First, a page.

NEW YORK CITY (WABC) -- Federal prosecutors have opened an investigation into possible lending fraud in New York City's troubled yellow taxi industry, all while Uber and Lyft drivers rally outside City Hall to protest attempts to limit the number of ride-share drivers.
The New York Times reports the U.S. attorney's office in Manhattan is investigating the lending practices that led thousands of cab drivers to take out high-risk loans that left them buried in debt.
Drivers who took out large loans to buy the medallions that allow a person to operate a yellow taxi were crushed by debt when the value of a medallion plunged from more than $1 million in 2014 to less than $200,000 today.
More than taxi 950 medallion owners have filed for bankruptcy, and the crisis has been blamed for a string of driver suicides.
The emergence of Uber and other ride-hail services has been a major cause of the medallions' drop in value. But critics say the credit unions and other lenders that encouraged immigrant drivers with little command of English to take out risky loans are partly to blame for the crisis.
Federal prosecutors have not commented on the investigation, but two drivers told the Times they had been interviewed by federal agents as part of the probe.
"I told them everything," said driver Mohammed Hoque, an immigrant from Bangladesh who said he drove six days a week, 12 hours a day, but still fell behind on his payments.
Taxi industry leaders -- including the lenders who provided the loans -- have denied any wrongdoing and blamed the medallion owners for taking on too much debt.
The news comes on the same day as a City Council subcommittee oversight hearing on the taxi industry. The hearing, by the council's Committee on Transportation, will hear evidence on the TLC's implementation of for-hire vehicle growth restrictions, for-hire vehicle driver pay standards, and other recent local laws.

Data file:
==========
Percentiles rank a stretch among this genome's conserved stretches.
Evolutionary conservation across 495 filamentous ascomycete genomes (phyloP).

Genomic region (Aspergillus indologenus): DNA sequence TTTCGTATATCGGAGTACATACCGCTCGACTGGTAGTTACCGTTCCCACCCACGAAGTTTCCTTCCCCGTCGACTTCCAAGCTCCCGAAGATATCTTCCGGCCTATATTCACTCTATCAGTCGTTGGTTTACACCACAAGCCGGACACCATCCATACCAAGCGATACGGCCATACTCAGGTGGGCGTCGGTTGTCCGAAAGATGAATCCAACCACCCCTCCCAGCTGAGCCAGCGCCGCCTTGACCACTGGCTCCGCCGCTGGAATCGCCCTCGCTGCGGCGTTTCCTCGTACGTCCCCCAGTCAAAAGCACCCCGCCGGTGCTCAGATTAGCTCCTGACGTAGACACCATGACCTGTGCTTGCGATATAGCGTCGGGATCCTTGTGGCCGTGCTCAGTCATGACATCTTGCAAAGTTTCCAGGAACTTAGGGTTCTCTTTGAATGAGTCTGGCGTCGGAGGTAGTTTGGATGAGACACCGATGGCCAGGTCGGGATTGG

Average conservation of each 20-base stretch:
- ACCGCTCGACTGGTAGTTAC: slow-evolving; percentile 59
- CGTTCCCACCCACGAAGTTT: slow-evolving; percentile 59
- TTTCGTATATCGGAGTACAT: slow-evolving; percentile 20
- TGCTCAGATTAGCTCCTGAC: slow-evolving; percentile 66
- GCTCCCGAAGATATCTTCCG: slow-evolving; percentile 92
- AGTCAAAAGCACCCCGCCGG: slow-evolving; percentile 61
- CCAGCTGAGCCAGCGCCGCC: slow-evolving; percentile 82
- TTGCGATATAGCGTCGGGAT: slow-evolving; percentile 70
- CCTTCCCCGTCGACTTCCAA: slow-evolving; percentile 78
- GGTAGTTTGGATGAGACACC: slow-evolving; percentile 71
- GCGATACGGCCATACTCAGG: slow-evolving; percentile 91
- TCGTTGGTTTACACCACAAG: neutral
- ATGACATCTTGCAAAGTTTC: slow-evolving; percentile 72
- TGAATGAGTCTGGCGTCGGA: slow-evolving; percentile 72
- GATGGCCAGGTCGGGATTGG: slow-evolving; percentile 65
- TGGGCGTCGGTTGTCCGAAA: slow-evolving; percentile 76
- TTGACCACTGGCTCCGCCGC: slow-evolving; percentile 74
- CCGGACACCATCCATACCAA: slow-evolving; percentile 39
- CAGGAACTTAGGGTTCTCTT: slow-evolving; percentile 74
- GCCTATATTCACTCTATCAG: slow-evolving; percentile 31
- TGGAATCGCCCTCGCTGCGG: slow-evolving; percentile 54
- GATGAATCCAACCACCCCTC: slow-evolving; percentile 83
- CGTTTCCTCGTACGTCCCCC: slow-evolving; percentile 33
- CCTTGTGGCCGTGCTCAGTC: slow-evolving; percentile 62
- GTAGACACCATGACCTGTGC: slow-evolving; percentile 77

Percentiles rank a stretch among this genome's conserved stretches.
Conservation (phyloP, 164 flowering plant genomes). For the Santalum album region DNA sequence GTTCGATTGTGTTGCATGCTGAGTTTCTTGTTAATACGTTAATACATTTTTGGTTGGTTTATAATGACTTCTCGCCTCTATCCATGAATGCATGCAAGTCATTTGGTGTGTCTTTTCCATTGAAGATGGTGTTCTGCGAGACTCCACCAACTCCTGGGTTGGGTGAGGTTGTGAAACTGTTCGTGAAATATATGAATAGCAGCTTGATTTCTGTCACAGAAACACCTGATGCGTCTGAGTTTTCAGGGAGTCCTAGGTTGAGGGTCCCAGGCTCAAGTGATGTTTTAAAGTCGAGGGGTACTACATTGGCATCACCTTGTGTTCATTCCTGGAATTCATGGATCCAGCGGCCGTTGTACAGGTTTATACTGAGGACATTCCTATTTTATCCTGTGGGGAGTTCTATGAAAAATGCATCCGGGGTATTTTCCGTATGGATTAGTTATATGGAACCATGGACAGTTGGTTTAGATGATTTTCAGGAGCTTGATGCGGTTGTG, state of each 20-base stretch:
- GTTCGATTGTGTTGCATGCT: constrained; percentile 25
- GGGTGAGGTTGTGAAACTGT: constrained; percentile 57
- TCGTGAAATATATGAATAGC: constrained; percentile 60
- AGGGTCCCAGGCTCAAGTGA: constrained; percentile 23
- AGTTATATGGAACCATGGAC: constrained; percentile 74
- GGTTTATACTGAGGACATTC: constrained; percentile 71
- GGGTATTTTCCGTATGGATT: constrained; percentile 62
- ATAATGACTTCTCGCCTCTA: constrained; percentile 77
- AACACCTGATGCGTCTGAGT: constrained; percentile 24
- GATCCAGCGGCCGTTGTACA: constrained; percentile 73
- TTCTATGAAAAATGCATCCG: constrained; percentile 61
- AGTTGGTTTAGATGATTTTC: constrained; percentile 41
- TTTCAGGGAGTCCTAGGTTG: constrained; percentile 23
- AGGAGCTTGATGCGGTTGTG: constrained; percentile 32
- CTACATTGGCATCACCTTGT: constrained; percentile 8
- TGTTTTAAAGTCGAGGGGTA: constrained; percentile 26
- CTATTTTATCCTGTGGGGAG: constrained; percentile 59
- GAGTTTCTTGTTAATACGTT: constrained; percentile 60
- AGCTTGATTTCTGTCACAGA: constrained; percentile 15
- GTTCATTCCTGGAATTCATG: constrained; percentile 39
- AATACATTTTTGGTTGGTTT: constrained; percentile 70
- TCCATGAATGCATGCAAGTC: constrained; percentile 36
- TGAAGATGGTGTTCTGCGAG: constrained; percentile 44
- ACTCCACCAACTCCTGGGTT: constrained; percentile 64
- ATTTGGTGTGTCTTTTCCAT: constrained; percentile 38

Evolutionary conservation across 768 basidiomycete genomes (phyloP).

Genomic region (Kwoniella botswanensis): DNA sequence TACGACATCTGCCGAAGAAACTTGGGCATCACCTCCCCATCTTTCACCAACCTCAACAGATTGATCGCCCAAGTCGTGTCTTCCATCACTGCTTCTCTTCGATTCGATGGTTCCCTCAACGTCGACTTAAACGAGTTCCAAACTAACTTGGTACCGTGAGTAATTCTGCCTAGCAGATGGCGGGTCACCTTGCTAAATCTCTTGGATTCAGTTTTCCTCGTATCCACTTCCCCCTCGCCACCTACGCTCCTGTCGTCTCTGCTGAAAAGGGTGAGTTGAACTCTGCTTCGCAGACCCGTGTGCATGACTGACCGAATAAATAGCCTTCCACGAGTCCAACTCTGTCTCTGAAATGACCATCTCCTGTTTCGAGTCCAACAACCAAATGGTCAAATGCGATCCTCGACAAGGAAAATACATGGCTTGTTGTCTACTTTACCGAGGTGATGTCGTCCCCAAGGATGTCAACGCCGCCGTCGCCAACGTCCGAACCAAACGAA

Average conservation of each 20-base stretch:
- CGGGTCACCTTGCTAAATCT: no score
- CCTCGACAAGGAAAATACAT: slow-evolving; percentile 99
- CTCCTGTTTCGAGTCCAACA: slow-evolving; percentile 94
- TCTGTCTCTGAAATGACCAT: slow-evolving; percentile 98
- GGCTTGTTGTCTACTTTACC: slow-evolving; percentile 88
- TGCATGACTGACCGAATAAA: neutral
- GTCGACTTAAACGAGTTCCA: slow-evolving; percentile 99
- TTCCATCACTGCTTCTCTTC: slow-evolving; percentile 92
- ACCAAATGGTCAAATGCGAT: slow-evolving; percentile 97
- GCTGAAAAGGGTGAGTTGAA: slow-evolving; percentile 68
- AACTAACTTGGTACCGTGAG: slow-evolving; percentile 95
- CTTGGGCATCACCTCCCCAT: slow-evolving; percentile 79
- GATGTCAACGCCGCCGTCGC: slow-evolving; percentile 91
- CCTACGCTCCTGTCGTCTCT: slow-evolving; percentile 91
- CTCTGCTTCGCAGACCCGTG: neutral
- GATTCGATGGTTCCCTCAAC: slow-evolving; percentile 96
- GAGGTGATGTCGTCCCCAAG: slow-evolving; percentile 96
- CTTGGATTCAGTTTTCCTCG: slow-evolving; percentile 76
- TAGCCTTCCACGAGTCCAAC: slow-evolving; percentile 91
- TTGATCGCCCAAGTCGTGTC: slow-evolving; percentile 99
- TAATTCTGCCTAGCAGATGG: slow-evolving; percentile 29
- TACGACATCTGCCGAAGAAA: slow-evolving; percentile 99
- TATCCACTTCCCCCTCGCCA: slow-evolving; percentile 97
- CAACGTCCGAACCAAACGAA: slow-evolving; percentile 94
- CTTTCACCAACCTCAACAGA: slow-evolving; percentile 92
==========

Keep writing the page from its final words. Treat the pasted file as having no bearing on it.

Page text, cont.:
Uber and Lyft drivers with the Independent Drivers Guild held a protest after the Drivers Guild led a years long campaign to win landmark minimum wage pay rules for app-based drivers in New York City, but they say pay and enforcement are falling short and new rules further threaten drivers' livelihoods.
The Guild is calling for a drivers' bill of rights.
"Driver pay is falling thousands of dollars short and the TLC has failed to act," executive director Brendan Sexton said. "Instead, the commission made matters worse with new regulations that make drivers slaves to leasing companies and a ban on rooftop ads, two steps that are taking thousands of dollars out of drivers' pockets. We are calling on City Council to step in and protect drivers with a drivers' bill of rights."
The Taxi and Limousine Commission issued the following statement:
"The TLC's Driver Pay Protection rules, which went into effect in February this year, are working. Average driver gross earnings per hour are $28, slightly higher than the target hourly rate (which represents $17.22/hour in take-home pay after driver expenses). Our most recent review of earnings data thus far puts the typical driver on track for an almost $10,000 raise this year. When we account for the fact that the average driver is doing more trips each month than last year, they are making more than $750/month in additional pay, the TLC has found. This is money that goes into drivers' local communities and boosts the NYC economy. The study the TLC commissioned last year by two prominent labor economists estimated that weekly driver pay would increase from $718 to $899 due to the pay standard. Average weekly driver pay has been in the range of $902 to $1035 between February and June 2019. Based on the data we've analyzed, we're on track to having drivers earn what we expected, and we'll know for certain after a year has passed. The TLC worked closely with Council on our landmark Driver Pay protection rules, the first of their kind, in 2018. Council supported this important work to regulate pay in the for-hire vehicle sector by passing Local Law 150."
(The Associated Press contributed to this report)
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Feds target possible New York City taxi loan fraud; Uber, Lyft drivers protest outside City Hall